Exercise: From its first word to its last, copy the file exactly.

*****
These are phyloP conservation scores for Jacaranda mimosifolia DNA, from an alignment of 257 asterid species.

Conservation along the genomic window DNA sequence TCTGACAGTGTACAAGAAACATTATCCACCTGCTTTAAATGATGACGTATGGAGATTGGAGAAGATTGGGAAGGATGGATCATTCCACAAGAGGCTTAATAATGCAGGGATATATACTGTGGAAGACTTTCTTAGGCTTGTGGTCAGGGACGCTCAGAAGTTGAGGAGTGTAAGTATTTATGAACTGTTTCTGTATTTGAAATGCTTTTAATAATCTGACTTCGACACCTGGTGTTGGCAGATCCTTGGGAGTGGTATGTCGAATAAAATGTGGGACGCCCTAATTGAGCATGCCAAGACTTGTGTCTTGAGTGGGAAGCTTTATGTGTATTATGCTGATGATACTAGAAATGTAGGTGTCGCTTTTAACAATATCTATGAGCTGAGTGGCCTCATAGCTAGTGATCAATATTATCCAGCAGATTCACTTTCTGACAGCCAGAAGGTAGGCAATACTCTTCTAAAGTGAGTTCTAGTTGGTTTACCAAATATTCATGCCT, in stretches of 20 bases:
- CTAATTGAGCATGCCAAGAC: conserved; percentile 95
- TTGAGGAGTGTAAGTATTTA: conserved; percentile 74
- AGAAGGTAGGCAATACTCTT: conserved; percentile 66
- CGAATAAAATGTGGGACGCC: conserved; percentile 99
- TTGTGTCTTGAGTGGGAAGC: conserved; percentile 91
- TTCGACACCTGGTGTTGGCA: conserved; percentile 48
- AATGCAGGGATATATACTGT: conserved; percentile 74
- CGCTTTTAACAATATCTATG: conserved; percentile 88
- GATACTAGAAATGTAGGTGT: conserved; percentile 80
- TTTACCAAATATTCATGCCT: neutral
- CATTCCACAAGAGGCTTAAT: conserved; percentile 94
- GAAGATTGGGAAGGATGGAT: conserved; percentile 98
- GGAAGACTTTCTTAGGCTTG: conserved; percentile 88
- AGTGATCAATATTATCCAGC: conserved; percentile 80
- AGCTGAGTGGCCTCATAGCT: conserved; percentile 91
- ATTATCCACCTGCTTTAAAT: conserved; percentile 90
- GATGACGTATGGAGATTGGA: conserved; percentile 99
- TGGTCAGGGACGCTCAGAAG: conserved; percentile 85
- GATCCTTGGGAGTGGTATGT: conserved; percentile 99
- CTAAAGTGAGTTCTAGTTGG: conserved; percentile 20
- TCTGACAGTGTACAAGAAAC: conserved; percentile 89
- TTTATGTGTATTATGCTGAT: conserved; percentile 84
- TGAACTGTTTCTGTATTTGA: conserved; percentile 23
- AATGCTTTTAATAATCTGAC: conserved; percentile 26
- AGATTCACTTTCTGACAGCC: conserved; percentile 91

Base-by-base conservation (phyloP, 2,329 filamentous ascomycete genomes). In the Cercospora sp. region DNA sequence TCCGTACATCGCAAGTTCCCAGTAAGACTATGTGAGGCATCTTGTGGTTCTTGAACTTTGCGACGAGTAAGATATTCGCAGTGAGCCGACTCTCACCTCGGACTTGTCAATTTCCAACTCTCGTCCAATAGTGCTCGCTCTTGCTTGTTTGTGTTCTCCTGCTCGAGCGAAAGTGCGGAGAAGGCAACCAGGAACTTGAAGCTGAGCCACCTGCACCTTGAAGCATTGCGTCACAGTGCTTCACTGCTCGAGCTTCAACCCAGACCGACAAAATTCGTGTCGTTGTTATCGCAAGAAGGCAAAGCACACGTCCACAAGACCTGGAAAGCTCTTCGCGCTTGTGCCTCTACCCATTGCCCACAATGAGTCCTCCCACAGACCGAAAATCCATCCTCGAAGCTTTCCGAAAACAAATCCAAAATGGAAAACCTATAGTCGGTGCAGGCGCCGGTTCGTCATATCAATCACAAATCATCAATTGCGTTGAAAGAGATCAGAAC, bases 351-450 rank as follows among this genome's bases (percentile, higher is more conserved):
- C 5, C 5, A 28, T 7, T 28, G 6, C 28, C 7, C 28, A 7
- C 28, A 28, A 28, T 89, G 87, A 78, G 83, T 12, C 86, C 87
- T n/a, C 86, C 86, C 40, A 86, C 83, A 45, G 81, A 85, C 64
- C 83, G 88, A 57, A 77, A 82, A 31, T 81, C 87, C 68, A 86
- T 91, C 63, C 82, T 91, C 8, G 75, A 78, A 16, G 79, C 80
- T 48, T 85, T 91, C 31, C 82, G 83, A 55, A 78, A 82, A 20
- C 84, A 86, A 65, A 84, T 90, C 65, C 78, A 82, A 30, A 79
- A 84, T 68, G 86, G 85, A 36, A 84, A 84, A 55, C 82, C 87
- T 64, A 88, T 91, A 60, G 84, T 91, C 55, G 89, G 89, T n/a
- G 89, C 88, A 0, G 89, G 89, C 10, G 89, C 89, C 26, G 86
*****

These are phyloP conservation scores for Jacaranda mimosifolia DNA, from an alignment of 257 asterid species.

Conservation along the genomic window DNA sequence TCTGACAGTGTACAAGAAACATTATCCACCTGCTTTAAATGATGACGTATGGAGATTGGAGAAGATTGGGAAGGATGGATCATTCCACAAGAGGCTTAATAATGCAGGGATATATACTGTGGAAGACTTTCTTAGGCTTGTGGTCAGGGACGCTCAGAAGTTGAGGAGTGTAAGTATTTATGAACTGTTTCTGTATTTGAAATGCTTTTAATAATCTGACTTCGACACCTGGTGTTGGCAGATCCTTGGGAGTGGTATGTCGAATAAAATGTGGGACGCCCTAATTGAGCATGCCAAGACTTGTGTCTTGAGTGGGAAGCTTTATGTGTATTATGCTGATGATACTAGAAATGTAGGTGTCGCTTTTAACAATATCTATGAGCTGAGTGGCCTCATAGCTAGTGATCAATATTATCCAGCAGATTCACTTTCTGACAGCCAGAAGGTAGGCAATACTCTTCTAAAGTGAGTTCTAGTTGGTTTACCAAATATTCATGCCT, in stretches of 20 bases:
- CTAATTGAGCATGCCAAGAC: conserved; percentile 95
- TTGAGGAGTGTAAGTATTTA: conserved; percentile 74
- AGAAGGTAGGCAATACTCTT: conserved; percentile 66
- CGAATAAAATGTGGGACGCC: conserved; percentile 99
- TTGTGTCTTGAGTGGGAAGC: conserved; percentile 91
- TTCGACACCTGGTGTTGGCA: conserved; percentile 48
- AATGCAGGGATATATACTGT: conserved; percentile 74
- CGCTTTTAACAATATCTATG: conserved; percentile 88
- GATACTAGAAATGTAGGTGT: conserved; percentile 80
- TTTACCAAATATTCATGCCT: neutral
- CATTCCACAAGAGGCTTAAT: conserved; percentile 94
- GAAGATTGGGAAGGATGGAT: conserved; percentile 98
- GGAAGACTTTCTTAGGCTTG: conserved; percentile 88
- AGTGATCAATATTATCCAGC: conserved; percentile 80
- AGCTGAGTGGCCTCATAGCT: conserved; percentile 91
- ATTATCCACCTGCTTTAAAT: conserved; percentile 90
- GATGACGTATGGAGATTGGA: conserved; percentile 99
- TGGTCAGGGACGCTCAGAAG: conserved; percentile 85
- GATCCTTGGGAGTGGTATGT: conserved; percentile 99
- CTAAAGTGAGTTCTAGTTGG: conserved; percentile 20
- TCTGACAGTGTACAAGAAAC: conserved; percentile 89
- TTTATGTGTATTATGCTGAT: conserved; percentile 84
- TGAACTGTTTCTGTATTTGA: conserved; percentile 23
- AATGCTTTTAATAATCTGAC: conserved; percentile 26
- AGATTCACTTTCTGACAGCC: conserved; percentile 91

Base-by-base conservation (phyloP, 2,329 filamentous ascomycete genomes). In the Cercospora sp. region DNA sequence TCCGTACATCGCAAGTTCCCAGTAAGACTATGTGAGGCATCTTGTGGTTCTTGAACTTTGCGACGAGTAAGATATTCGCAGTGAGCCGACTCTCACCTCGGACTTGTCAATTTCCAACTCTCGTCCAATAGTGCTCGCTCTTGCTTGTTTGTGTTCTCCTGCTCGAGCGAAAGTGCGGAGAAGGCAACCAGGAACTTGAAGCTGAGCCACCTGCACCTTGAAGCATTGCGTCACAGTGCTTCACTGCTCGAGCTTCAACCCAGACCGACAAAATTCGTGTCGTTGTTATCGCAAGAAGGCAAAGCACACGTCCACAAGACCTGGAAAGCTCTTCGCGCTTGTGCCTCTACCCATTGCCCACAATGAGTCCTCCCACAGACCGAAAATCCATCCTCGAAGCTTTCCGAAAACAAATCCAAAATGGAAAACCTATAGTCGGTGCAGGCGCCGGTTCGTCATATCAATCACAAATCATCAATTGCGTTGAAAGAGATCAGAAC, bases 351-450 rank as follows among this genome's bases (percentile, higher is more conserved):
- C 5, C 5, A 28, T 7, T 28, G 6, C 28, C 7, C 28, A 7
- C 28, A 28, A 28, T 89, G 87, A 78, G 83, T 12, C 86, C 87
- T n/a, C 86, C 86, C 40, A 86, C 83, A 45, G 81, A 85, C 64
- C 83, G 88, A 57, A 77, A 82, A 31, T 81, C 87, C 68, A 86
- T 91, C 63, C 82, T 91, C 8, G 75, A 78, A 16, G 79, C 80
- T 48, T 85, T 91, C 31, C 82, G 83, A 55, A 78, A 82, A 20
- C 84, A 86, A 65, A 84, T 90, C 65, C 78, A 82, A 30, A 79
- A 84, T 68, G 86, G 85, A 36, A 84, A 84, A 55, C 82, C 87
- T 64, A 88, T 91, A 60, G 84, T 91, C 55, G 89, G 89, T n/a
- G 89, C 88, A 0, G 89, G 89, C 10, G 89, C 89, C 26, G 86